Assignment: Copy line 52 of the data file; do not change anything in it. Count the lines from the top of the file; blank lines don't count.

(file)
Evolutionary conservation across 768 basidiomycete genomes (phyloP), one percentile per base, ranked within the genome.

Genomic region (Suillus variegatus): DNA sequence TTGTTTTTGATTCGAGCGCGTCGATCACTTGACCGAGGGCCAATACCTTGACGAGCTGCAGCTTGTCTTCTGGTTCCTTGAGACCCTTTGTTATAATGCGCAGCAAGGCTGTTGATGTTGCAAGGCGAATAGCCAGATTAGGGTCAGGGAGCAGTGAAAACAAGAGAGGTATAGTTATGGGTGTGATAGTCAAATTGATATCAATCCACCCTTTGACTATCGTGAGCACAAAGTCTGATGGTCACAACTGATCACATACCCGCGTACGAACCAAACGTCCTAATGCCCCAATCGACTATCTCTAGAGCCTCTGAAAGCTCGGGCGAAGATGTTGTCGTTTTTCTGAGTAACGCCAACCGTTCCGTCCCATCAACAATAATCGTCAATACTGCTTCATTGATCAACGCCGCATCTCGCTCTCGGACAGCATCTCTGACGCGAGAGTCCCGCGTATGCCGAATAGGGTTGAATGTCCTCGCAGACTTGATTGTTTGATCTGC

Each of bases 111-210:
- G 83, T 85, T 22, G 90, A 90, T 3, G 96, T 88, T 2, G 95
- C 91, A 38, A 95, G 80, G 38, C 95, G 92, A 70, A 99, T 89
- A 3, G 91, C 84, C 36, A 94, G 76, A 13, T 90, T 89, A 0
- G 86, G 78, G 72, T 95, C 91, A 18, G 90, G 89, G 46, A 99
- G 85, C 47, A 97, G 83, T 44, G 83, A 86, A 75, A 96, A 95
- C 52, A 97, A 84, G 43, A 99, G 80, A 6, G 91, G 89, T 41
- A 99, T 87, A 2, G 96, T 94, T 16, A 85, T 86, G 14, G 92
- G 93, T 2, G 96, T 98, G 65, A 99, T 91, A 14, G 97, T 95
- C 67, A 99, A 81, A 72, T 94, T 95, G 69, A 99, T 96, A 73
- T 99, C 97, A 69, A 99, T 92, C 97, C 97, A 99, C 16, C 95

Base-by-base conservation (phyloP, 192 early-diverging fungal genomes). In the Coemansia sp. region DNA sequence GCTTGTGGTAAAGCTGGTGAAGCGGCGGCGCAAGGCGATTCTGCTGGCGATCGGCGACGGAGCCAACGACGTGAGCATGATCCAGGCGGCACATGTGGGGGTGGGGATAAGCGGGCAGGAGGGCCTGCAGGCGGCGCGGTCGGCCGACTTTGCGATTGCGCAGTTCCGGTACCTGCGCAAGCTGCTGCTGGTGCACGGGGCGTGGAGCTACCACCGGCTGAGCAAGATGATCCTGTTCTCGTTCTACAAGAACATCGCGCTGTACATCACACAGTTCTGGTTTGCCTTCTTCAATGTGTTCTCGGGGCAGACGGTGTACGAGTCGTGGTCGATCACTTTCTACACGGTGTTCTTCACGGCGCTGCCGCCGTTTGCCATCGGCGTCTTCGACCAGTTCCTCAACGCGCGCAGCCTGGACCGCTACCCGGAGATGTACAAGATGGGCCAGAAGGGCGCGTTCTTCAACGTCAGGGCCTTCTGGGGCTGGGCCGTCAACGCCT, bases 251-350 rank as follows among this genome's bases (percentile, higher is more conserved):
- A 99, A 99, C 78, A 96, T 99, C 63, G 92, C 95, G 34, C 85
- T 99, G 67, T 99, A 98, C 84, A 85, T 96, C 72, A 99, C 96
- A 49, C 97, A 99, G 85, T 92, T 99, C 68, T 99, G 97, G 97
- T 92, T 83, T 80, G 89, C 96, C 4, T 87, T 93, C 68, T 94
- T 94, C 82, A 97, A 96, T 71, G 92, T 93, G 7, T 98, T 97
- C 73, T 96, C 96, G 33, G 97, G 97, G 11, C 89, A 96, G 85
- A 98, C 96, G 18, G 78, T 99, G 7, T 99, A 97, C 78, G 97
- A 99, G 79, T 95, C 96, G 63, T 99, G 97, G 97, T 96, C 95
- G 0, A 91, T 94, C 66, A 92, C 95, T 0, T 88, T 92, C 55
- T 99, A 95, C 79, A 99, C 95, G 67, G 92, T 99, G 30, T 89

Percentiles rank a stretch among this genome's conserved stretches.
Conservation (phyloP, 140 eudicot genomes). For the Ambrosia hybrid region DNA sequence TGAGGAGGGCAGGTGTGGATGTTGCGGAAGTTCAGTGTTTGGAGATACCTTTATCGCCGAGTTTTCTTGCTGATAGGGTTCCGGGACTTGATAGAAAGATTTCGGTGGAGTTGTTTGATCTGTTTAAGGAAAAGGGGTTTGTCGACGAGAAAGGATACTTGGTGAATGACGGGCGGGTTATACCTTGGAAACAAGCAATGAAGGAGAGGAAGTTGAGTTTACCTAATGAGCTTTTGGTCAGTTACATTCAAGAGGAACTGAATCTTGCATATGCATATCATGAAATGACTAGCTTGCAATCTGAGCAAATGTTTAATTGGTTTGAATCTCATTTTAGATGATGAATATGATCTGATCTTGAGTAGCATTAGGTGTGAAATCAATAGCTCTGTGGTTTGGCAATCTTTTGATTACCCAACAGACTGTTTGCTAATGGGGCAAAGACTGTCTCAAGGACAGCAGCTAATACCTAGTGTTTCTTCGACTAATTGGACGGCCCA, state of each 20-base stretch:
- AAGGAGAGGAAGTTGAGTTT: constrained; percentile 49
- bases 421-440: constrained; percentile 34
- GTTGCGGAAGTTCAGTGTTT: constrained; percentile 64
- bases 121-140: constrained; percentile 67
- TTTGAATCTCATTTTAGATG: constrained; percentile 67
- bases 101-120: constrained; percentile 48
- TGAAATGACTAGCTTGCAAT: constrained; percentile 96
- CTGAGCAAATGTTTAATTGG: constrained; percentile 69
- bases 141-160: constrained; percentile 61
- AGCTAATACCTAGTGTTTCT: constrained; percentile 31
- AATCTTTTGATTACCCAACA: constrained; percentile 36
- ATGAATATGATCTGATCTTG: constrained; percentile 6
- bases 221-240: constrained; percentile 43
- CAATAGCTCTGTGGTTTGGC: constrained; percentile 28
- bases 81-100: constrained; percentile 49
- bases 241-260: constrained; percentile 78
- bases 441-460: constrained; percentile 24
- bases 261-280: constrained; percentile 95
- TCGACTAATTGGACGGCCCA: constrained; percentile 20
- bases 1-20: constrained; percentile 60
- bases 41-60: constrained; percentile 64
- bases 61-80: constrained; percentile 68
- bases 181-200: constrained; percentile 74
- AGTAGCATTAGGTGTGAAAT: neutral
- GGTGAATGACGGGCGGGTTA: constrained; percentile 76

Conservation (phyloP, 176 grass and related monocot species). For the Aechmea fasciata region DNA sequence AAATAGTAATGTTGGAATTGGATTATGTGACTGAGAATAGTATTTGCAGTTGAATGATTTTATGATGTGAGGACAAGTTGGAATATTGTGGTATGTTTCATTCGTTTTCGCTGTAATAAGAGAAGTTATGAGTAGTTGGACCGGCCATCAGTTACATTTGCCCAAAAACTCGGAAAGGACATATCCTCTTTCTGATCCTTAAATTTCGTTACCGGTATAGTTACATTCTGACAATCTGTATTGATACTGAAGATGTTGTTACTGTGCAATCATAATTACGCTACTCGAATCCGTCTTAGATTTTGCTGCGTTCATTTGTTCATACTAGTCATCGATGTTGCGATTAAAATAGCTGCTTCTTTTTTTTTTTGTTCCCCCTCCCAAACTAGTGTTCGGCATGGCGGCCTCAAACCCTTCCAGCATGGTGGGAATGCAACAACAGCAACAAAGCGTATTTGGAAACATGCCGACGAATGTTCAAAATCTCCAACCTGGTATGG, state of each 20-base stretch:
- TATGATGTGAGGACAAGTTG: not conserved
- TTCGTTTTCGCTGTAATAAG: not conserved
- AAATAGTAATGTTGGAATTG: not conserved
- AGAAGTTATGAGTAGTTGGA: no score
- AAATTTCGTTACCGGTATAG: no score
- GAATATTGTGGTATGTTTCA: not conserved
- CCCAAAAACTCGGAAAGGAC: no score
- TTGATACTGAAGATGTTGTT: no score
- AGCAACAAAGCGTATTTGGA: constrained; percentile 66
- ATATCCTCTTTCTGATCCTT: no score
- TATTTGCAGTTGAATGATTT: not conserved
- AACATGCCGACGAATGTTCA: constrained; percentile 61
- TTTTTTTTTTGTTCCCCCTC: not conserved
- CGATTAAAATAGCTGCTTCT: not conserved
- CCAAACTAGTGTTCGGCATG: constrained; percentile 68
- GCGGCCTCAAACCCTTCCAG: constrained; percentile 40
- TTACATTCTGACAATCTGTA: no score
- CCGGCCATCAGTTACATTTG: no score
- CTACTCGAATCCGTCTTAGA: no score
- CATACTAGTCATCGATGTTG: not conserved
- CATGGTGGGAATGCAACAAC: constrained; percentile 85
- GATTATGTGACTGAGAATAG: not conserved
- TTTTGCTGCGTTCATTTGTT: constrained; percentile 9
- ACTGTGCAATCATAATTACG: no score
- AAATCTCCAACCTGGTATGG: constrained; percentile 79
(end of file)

Conservation (phyloP, 176 grass and related monocot species). For the Aechmea fasciata region DNA sequence AAATAGTAATGTTGGAATTGGATTATGTGACTGAGAATAGTATTTGCAGTTGAATGATTTTATGATGTGAGGACAAGTTGGAATATTGTGGTATGTTTCATTCGTTTTCGCTGTAATAAGAGAAGTTATGAGTAGTTGGACCGGCCATCAGTTACATTTGCCCAAAAACTCGGAAAGGACATATCCTCTTTCTGATCCTTAAATTTCGTTACCGGTATAGTTACATTCTGACAATCTGTATTGATACTGAAGATGTTGTTACTGTGCAATCATAATTACGCTACTCGAATCCGTCTTAGATTTTGCTGCGTTCATTTGTTCATACTAGTCATCGATGTTGCGATTAAAATAGCTGCTTCTTTTTTTTTTTGTTCCCCCTCCCAAACTAGTGTTCGGCATGGCGGCCTCAAACCCTTCCAGCATGGTGGGAATGCAACAACAGCAACAAAGCGTATTTGGAAACATGCCGACGAATGTTCAAAATCTCCAACCTGGTATGG, state of each 20-base stretch: